Either type of play can create empowerment. This can be disturbing for parents who see their child choose to be a bad guy rather than a superhero. But, some children might be too frightened to be at the receiving end of the fear and therefore choose to be the source of the fear itself.
DEVELOPS PROBLEM-SOLVING SKILLS
You and I might figure out how to handle our fears by asking the advice of our loved ones, but young children rarely ask for help.
Children will problem-solve through their play. They play out various scenarios and develop a fantasy world filled with solutions to address their fears.
These solutions may be very unrealistic and fantasy-based – but that is okay. Often young children have fears that blur fantasy and reality – so their solutions do not have to be reality-based either.
How to tell when your child’s play is stuck.
Some children’s fears are so overwhelming that even in play they are not able to face and/or overcome their fears. Here are some indications that your child’s play might be stuck:
They play out the same identical theme over and over again with no change.
Their play typically ends with them losing or being hurt.
They always play the losing character (regardless of whether the character is good or bad).
In a perfect world it is ideal to let your child play and work through their own issues without intervening. If you choose to enter into your child’s fantasy play – it is advisable to play a supportive role – and let your child lead the play.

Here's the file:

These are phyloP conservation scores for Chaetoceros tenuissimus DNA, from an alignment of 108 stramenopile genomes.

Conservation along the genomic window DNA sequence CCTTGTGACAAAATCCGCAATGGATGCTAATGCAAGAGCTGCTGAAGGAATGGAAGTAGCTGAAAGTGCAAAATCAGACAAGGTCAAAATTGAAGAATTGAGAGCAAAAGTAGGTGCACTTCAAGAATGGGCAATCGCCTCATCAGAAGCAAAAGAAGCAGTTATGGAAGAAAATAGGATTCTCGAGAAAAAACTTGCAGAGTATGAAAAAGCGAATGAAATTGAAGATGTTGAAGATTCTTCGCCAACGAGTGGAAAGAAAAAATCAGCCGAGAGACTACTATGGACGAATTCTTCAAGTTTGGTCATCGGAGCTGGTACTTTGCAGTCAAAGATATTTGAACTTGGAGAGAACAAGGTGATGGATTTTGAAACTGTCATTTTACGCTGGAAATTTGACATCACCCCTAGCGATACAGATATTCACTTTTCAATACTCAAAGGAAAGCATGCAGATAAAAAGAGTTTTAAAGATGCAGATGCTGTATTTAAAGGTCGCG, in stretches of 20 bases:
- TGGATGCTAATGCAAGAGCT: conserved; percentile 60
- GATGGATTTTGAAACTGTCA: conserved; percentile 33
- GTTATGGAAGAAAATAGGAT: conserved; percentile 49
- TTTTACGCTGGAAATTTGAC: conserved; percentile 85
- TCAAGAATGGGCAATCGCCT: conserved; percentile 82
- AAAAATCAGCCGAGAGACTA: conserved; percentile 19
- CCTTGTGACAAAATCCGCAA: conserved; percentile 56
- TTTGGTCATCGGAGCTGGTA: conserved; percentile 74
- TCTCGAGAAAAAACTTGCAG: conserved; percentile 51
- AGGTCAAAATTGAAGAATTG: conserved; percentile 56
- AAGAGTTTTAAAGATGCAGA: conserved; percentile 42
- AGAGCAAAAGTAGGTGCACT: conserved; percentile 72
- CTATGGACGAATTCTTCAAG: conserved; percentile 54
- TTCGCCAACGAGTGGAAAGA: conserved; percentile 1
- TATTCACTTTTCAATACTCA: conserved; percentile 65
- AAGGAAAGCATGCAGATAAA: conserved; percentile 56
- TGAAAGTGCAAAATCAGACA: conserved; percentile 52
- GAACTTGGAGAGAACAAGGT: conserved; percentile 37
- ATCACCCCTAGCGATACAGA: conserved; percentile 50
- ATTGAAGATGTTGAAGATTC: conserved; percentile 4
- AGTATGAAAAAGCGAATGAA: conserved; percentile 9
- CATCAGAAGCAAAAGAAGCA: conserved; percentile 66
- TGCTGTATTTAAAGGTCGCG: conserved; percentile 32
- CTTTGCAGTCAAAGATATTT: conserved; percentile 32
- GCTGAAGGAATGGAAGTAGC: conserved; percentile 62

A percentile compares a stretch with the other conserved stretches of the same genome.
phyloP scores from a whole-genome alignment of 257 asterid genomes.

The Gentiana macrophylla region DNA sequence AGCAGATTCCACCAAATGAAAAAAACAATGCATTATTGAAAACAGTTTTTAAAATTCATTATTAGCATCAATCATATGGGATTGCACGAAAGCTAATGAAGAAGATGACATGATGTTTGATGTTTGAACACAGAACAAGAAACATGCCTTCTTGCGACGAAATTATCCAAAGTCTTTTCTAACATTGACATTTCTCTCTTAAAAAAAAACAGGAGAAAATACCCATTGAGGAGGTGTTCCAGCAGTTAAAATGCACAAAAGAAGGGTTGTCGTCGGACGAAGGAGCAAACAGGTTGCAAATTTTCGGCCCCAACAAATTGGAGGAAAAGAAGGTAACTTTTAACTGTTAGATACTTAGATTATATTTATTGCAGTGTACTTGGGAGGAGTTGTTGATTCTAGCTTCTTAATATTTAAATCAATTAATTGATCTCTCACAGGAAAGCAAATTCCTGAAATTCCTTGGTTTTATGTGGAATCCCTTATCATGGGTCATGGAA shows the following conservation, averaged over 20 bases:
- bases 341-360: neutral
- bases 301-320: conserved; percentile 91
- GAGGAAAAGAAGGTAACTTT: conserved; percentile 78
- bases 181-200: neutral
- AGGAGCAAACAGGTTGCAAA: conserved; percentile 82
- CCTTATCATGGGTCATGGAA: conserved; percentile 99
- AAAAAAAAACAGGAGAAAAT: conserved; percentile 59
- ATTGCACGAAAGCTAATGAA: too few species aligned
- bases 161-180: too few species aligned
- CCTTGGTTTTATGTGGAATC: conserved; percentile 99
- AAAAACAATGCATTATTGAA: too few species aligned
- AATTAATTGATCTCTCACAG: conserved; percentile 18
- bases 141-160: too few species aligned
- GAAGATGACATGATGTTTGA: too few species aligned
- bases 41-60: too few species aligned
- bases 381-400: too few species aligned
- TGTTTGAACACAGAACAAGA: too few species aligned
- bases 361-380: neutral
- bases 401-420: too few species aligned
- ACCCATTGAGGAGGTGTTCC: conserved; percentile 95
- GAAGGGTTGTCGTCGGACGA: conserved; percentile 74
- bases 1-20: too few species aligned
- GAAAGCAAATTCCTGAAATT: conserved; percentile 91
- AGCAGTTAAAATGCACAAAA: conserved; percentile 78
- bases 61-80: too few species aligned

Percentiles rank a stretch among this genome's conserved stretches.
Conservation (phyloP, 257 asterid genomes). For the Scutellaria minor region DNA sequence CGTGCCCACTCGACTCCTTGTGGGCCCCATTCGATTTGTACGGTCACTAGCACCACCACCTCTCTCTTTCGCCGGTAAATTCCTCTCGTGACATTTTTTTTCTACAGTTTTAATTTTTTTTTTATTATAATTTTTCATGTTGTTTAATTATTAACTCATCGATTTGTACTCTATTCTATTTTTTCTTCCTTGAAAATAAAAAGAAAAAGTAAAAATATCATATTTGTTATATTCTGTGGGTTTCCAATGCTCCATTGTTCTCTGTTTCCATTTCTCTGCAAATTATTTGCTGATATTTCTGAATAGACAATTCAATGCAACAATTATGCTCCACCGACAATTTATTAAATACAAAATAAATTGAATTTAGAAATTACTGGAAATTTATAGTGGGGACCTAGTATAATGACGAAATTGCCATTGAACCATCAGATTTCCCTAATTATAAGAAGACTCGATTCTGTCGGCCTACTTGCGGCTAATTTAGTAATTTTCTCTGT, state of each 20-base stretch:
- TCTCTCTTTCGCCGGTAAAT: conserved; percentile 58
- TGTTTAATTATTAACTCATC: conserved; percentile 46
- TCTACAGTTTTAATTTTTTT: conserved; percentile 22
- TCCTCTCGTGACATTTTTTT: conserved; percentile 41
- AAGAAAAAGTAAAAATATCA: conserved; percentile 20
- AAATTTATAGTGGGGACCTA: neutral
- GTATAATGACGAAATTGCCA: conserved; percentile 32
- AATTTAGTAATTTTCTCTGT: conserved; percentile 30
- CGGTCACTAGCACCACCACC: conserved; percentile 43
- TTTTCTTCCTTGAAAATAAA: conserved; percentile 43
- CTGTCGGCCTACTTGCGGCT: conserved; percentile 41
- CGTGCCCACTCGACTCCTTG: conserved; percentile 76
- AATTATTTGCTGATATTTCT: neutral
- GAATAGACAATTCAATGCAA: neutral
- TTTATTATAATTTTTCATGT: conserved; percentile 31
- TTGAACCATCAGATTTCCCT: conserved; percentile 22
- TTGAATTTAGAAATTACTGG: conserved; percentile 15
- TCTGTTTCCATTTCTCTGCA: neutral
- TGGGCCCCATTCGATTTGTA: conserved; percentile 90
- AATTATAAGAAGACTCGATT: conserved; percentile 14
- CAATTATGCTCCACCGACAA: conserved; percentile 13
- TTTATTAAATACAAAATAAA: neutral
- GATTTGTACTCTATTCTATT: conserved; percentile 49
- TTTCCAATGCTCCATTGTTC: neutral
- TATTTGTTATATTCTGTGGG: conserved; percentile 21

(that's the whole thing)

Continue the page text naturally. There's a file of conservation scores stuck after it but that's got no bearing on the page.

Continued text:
However, sometimes kids get stuck. They are trying to work through their fears, but the play is unproductive. At this point – you might want to move into directive play. Let’s take a look at what that entails.
HELPING YOUR CHILD WITH DIRECTIVE PLAY
When your child is stuck in a rut you can introduce a way out. Enter your child’s play and help them develop a solution to the fear they are acting out.
Here are some examples:
If your child is continually getting eaten or killed by bad guy/monster.
You suggest superpowers the child can utilize (e.g. Invisibility cape, ability to fly etc.).
Your child is afraid to go potty and they repeatedly act out their baby doll refusing to go potty.
You suggest that your child become the baby doll’s mom and you take on the role as the baby doll. Your child is now in a position to encourage the baby to go potty, while you act out the doll’s fears. The child is more likely to develop solutions for their fears when they play the role of the parent.
Imaginary play is not only fun for children, but as we discussed, it is therapeutic as well.
Stock up your house with dress up clothes and imaginary play props to help encourage and facilitate play. Young children usually have great imaginations and can make a dinosaur costume out of a green shirt, but the more inspiration they are given – the richer their play will become.
If you are concerned with the intensity of your child’s fears seek out the help of a child therapist. There are play therapists that can help guide your child’s play and can give you the tools to help empower your child at home.